Happy Cooking for Copyright! (I have accidentally been typing this as Cooing for Copyright, which I really hope happens but I’d prefer for the pigeon to survive, than die in a pie for copyright reform).
Why is it all happening? FAIR (Freedom of Access to Information and Resources) have done a naughty thing and posted handwritten recipes to their website. Why would this make them “baddies”? It technically breaches copyright law:
“FAIR claims copyright law reform is long overdue – and it’s focusing on the fact that in Australia copyright in published works lasts 70 years after the death of the creator, but for unpublished works, copyright lasts forever. This means old diaries, letters, even recipes are locked away.
Sue McKerracher, spokesperson for FAIR, and CEO of the Australian Library and Information Association, said, ‘We’d like the same copyright terms for unpublished works as for published works. Then our libraries, museums and historical societies could put these treasures on the web for family historians, researchers, and everyone else who is fascinated by our social history.’”
If you squint, it could also be Crooning for Copyright. That would be fun in quiet library reading rooms – barbershop flashbomb! They could sing from unpublished song lyrics. The combs in their back pockets would give them away, though. They’d be whisked out by the guards the instant they tried to see their preppy reflections in the silver embossing on book spines.
My cooking was off to a good start except the caster sugar leaked all inside the shopping bag. Possibly this could be because of a self-serve checkout. Maybe the person that packed my bag just shoved it all in there and the vegan margarine box dented the sugar packet. I wish the food duopoly would just pay more staff so that I don’t throw everything into the bag in a rage because I’m paying them for me to be on the checkout. Mr Sonja said “no use crying over spilt sugar”.
I baked Margaret’s vintage Crunchy ginger slice. I’m not the best at following recipes, and was doing quite well till the topping. I started to worry that it wasn’t thick enough so I emptied the icing sugar bag into it. Then there were heaps of lumps (which are meant to be stirred out), it looked like the saccharine equivalent of swimming carnival when they fill the pool with corks and non-swimming kids have to grab them all. Like bobbing for apples except they are in a molten ginger lava and the apples are sugar lumps. I ignored the saucepan of topping for a few minutes because I was envisioning my slice being the equivalent of the skinny untanned guy at a competition for really swole golden body builders. How would it look compared to all the pretty #CookingforCopyright dishes? Then I turned back and all the lumps were gone! I’m sending thanks to my mysterious kitchen angels. I realised this meant maybe I had followed the instructions so I covered it in coconut.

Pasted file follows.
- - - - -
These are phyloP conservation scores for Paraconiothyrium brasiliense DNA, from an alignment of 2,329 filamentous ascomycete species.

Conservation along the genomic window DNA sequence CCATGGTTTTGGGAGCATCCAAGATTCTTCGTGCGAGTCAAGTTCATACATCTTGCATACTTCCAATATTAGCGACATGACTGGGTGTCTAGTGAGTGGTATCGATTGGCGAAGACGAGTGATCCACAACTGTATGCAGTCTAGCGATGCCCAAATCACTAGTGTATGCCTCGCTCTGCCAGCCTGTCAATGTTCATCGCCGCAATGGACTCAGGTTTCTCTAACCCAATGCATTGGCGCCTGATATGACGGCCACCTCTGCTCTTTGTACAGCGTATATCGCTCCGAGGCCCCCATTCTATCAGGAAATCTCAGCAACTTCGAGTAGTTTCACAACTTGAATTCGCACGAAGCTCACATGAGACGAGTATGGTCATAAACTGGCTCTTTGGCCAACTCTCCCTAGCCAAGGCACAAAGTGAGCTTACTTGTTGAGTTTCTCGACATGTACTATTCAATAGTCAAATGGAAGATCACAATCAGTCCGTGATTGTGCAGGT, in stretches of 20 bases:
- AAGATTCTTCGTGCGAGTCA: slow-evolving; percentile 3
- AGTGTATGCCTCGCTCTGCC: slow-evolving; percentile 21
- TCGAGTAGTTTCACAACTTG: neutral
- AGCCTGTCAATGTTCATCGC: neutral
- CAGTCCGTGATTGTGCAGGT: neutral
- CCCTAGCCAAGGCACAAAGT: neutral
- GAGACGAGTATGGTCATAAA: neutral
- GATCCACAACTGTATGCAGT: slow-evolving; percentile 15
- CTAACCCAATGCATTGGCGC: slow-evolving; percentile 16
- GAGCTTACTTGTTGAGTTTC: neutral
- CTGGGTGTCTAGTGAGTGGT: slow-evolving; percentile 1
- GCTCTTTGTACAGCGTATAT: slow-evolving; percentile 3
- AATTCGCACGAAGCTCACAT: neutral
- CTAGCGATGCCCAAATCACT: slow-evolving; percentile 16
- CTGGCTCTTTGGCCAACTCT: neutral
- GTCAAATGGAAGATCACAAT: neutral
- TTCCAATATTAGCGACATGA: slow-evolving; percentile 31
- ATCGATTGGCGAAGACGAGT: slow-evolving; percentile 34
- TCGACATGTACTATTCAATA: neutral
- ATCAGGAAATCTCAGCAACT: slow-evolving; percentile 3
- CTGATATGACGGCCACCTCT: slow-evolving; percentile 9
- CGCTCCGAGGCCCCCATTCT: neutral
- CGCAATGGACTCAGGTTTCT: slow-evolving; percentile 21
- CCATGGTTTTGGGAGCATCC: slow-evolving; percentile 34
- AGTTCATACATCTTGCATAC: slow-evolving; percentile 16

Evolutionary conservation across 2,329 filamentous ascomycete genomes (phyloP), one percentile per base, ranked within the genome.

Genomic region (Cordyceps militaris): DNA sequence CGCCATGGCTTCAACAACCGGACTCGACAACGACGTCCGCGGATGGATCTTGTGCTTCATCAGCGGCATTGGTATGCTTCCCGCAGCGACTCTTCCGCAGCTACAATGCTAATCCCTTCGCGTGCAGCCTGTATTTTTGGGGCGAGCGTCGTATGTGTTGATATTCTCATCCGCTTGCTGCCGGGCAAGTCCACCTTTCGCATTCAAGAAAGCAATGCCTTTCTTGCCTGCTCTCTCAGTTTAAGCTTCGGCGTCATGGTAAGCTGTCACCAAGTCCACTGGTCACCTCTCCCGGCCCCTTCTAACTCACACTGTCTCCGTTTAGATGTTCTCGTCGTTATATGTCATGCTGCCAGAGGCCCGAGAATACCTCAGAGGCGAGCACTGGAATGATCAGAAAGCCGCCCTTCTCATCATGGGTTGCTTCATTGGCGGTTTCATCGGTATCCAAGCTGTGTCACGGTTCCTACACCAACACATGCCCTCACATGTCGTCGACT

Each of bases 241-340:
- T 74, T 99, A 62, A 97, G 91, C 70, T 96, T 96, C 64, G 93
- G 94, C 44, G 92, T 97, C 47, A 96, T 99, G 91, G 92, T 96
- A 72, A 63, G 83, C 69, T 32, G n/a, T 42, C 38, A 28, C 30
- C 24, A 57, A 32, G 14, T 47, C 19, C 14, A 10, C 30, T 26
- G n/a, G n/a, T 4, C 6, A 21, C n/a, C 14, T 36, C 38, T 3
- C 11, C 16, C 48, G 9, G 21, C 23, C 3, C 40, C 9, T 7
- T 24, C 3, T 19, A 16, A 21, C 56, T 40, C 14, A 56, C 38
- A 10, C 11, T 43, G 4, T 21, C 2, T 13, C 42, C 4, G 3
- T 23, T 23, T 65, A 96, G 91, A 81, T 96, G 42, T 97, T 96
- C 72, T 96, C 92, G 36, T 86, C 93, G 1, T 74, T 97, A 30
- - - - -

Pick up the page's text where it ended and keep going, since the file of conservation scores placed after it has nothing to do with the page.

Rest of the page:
I licked the beaters and had my usual fear that even when they’re not in the machine, they’ll suddenly come to life and shred my tongue. Then I burnt my mouth on the topping spoon. But the slice looks good and I’m not embarrassed to take it to the library tomorrow! (which is almost as important as copyright reform)
Allergy diets were big in the 70s and 80s, like this hilarious and alarming title – even if it profiles something serious (very Current Affair style!).
Even more serious, are those allergic to other people.
“Some dishes for people with allergies are so gristly, even the dogs won’t eat them.” So chimes a reader in Susan Parson’s recipe column, so Susan shares meal ideas from Belgian chef Daniel Collard. Leanne Grady has recipes for baked zucchini loaf, spicy tofu and lettuce rollups and scrumptious strawberry shortcake.
I hope that at least some of those recipes suited children who were “different”. When I was growing up, we had an allergy party recipe book that had pictures of children looking longingly at “normal” food. Every dish was sprinkled with a helping of melancholy. It’s in the Brassicaceae family.